- What can we do to maintain our new pavement asphalt after completion? It is important to implement a pavement maintenance plan and start budgeting for maintenance as soon as new pavement is completed. Due to New Jersey’s freeze and thaw cycles some cracks may appear after each winter. Yearly crack filling and routine sealcoating beginning after the 2nd year will keep your pavement in the best possible condition.
- Can you resurface over cracked pavement? Yes, sometimes. Linear cracks (cracks that form nearly straight lines) can be filled with a hot rubberized sealant. We can also use paving fabric over cracks before resurfacing. Alligator cracks require much more extensive work to fix; if a small area has alligator cracking, it can be fixed prior to resurfacing. If the entire lot has alligator cracking, complete pavement reconstruction (not just resurfacing) is probably needed.
- What happens to utility valves (manholes, water and gas boxes)? We install 2” cast iron risers to make sure utility valves are even with new overlay.
- How thick is a pavement overlay? Many engineers specify between 1.5 – 2 inches thick: Eosso Brothers experience has shown that for New Jersey pavement needs, 1.5 inches is too thin. We recommend installing pavement 2 – 2.5 inches thick, compacted to 2 inches, for the best results.
- We called 3 contractors for estimates and all the estimates are different: why is this? When you or your community is ready for pavement work, it is important to have specifications drawn up from either an Engineering firm or a reputable paving contractor. Have all contractors bid apples to apples: quotes can vary greatly if your contractors are not bidding on the same work specifications. This is why it is important to educate yourself about the process (and why Eosso Brothers goes the extra mile in community education and planning); so you can make the most informed decision possible about your needs.
- Do I really need to completely reconstruct my parking lot or can I just overlay it? A resurface will only be as good as the underlying asphalt core surface. If 25-35% or more of the total parking lot area is in need of substantial removal due to subgrade or other problems, it is generally more economical, and more effective, to completely reconstruct the parking lot.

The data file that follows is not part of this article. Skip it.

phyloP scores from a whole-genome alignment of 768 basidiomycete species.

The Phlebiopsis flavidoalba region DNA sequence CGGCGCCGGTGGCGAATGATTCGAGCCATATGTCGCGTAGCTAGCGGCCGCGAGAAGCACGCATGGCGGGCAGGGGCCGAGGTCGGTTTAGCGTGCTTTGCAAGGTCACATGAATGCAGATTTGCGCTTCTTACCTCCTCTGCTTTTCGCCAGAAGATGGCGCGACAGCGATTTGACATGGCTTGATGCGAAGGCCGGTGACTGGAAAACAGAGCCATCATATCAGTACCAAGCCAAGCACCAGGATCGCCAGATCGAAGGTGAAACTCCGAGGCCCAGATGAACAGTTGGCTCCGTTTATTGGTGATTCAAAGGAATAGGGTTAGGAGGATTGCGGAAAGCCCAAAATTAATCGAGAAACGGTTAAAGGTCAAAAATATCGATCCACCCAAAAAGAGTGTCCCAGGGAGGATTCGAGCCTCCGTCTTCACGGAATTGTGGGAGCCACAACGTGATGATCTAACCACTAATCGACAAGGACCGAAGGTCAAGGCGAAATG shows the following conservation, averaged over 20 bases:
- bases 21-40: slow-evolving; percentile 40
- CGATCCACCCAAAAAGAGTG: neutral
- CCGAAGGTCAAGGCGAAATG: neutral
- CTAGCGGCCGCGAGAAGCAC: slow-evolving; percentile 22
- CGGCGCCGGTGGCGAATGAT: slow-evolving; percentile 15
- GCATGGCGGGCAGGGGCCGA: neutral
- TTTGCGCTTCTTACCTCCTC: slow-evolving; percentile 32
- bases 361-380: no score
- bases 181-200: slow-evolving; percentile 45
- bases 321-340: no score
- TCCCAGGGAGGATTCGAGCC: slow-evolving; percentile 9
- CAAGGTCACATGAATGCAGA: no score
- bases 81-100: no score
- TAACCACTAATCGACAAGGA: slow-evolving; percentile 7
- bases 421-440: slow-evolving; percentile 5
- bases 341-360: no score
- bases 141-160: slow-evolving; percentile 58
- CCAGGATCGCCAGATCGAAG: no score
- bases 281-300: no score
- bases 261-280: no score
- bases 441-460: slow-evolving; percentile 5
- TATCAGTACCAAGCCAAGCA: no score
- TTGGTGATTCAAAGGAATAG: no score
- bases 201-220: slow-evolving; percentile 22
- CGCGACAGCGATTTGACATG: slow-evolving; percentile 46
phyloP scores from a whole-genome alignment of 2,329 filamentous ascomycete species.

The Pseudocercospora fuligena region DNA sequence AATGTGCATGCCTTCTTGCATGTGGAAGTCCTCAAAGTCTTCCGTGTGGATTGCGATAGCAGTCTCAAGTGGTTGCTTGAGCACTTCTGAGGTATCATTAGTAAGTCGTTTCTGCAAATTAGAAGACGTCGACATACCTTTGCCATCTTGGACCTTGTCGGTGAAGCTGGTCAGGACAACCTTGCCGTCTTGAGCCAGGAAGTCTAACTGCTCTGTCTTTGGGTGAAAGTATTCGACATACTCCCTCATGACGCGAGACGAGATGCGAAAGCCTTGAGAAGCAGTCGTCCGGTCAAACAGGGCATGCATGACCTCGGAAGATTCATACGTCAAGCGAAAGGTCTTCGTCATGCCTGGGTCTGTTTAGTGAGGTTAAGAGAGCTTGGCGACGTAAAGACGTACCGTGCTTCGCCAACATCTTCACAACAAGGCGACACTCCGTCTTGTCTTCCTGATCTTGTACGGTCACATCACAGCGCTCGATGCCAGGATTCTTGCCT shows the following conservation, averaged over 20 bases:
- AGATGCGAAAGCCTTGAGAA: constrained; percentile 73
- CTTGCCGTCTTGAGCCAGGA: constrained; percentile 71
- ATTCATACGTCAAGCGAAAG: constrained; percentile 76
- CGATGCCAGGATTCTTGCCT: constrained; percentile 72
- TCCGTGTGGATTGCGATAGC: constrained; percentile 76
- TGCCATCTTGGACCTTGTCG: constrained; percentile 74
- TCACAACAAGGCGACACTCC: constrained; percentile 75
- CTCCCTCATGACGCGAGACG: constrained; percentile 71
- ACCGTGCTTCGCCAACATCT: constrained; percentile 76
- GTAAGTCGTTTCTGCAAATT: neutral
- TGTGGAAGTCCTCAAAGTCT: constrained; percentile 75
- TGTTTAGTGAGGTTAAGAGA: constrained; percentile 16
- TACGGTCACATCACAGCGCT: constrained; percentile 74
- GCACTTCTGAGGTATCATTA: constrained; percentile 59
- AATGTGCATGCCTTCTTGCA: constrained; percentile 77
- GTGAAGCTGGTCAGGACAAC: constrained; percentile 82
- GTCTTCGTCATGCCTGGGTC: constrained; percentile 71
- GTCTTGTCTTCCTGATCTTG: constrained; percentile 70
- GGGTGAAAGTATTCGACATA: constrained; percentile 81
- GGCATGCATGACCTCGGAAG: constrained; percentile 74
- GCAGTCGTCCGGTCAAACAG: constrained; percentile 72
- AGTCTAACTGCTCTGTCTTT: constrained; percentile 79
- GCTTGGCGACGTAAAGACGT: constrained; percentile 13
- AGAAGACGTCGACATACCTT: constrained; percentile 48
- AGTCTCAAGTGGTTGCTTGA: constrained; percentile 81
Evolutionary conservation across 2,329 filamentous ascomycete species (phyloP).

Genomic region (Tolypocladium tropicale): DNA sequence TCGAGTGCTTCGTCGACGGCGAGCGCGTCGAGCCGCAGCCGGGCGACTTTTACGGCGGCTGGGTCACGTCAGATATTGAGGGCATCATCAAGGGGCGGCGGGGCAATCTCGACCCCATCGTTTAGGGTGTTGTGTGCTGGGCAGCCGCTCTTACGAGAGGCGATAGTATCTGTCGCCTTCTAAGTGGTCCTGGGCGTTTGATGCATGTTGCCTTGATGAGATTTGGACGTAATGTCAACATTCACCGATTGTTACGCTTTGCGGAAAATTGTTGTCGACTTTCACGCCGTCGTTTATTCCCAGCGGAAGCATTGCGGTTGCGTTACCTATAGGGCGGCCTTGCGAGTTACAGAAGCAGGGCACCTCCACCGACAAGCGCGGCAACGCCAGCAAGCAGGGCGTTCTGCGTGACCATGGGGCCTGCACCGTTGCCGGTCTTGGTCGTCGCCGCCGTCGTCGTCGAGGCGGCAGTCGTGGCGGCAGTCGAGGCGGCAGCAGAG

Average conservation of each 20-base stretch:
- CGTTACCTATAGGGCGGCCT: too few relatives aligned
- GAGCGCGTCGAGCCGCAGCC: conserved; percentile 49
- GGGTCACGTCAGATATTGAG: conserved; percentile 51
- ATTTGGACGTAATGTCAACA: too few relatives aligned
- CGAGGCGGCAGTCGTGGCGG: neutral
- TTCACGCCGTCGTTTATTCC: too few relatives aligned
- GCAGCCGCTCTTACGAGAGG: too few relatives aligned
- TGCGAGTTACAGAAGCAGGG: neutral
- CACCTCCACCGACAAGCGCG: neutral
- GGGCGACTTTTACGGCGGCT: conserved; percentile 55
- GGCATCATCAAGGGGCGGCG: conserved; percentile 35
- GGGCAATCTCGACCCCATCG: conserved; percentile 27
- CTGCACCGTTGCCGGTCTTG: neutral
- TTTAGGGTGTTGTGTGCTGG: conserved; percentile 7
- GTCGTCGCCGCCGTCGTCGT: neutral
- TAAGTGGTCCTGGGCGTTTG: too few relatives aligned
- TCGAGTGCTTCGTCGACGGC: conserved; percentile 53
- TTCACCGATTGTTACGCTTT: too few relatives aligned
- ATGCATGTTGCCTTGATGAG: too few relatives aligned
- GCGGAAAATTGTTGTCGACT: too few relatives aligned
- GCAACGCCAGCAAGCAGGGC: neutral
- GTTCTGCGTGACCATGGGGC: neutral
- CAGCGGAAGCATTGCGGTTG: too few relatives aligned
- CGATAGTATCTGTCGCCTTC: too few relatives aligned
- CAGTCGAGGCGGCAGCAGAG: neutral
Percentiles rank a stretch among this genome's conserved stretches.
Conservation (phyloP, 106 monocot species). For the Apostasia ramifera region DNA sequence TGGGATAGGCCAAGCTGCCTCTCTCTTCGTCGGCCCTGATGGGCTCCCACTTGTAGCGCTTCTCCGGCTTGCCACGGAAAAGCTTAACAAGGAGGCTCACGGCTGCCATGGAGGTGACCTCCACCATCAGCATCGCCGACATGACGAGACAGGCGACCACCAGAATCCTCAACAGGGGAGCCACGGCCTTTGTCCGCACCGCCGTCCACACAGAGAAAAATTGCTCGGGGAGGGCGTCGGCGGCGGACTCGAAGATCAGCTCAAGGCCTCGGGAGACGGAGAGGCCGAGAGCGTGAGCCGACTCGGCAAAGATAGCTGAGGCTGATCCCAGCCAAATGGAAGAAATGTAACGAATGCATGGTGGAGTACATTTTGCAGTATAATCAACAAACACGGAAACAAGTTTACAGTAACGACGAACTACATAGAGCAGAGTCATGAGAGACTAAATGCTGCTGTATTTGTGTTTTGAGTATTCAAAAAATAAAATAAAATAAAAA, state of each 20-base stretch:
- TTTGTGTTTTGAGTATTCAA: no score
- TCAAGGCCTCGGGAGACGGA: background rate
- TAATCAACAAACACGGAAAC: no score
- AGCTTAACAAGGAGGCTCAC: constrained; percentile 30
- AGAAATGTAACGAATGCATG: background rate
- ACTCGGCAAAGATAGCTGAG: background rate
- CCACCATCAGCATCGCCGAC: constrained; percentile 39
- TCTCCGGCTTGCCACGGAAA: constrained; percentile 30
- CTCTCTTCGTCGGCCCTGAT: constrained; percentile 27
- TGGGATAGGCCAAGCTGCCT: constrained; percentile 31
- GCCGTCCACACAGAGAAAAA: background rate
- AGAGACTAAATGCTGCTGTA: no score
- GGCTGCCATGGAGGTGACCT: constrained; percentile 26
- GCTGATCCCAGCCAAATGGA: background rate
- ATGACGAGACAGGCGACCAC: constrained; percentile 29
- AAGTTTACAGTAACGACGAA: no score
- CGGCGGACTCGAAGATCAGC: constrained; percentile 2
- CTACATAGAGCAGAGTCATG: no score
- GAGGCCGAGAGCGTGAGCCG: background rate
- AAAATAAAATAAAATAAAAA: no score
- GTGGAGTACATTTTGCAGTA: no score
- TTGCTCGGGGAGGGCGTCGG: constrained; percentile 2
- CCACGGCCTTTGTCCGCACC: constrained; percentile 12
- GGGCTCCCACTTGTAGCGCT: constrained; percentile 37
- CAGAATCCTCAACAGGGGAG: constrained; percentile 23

- What should I look at yearly for maintenance? Have your catch basins, retention basins and drains inspected and cleaned yearly. Have cracks filled once a year. These two simple yearly maintenance procedures can greatly extend the life of your pavement.
- How will you go about paving our community if there is not a lot of parking? Eosso Brothers Paving creates a detailed color mapping system for each project that explains work being completed daily and where cars need to park. It is important for the manager to have a notice distributed to the community 1 month prior to start of work explaining tentative work dates. When parking is extremely limited, paving can be done over multiple days so as to have adequate parking available for everyone.
- Our reserve study is not in line with our estimates, why is that? Since September 11, 2001 petroleum prices have increased substantially. Petroleum is in asphalt and diesel fuel is used in all of our trucks. Have your engineer keep an eye on yearly costs and revise your reserve study as needed; this is an important part of your overall pavement management plan.
- What can I expect to pay for my paving project? This depends on your individual project’s needs including size and scope of work. Contact us directly for a customized quote.
If you have any other questions, feel free to contact us directly. Knowledge is power!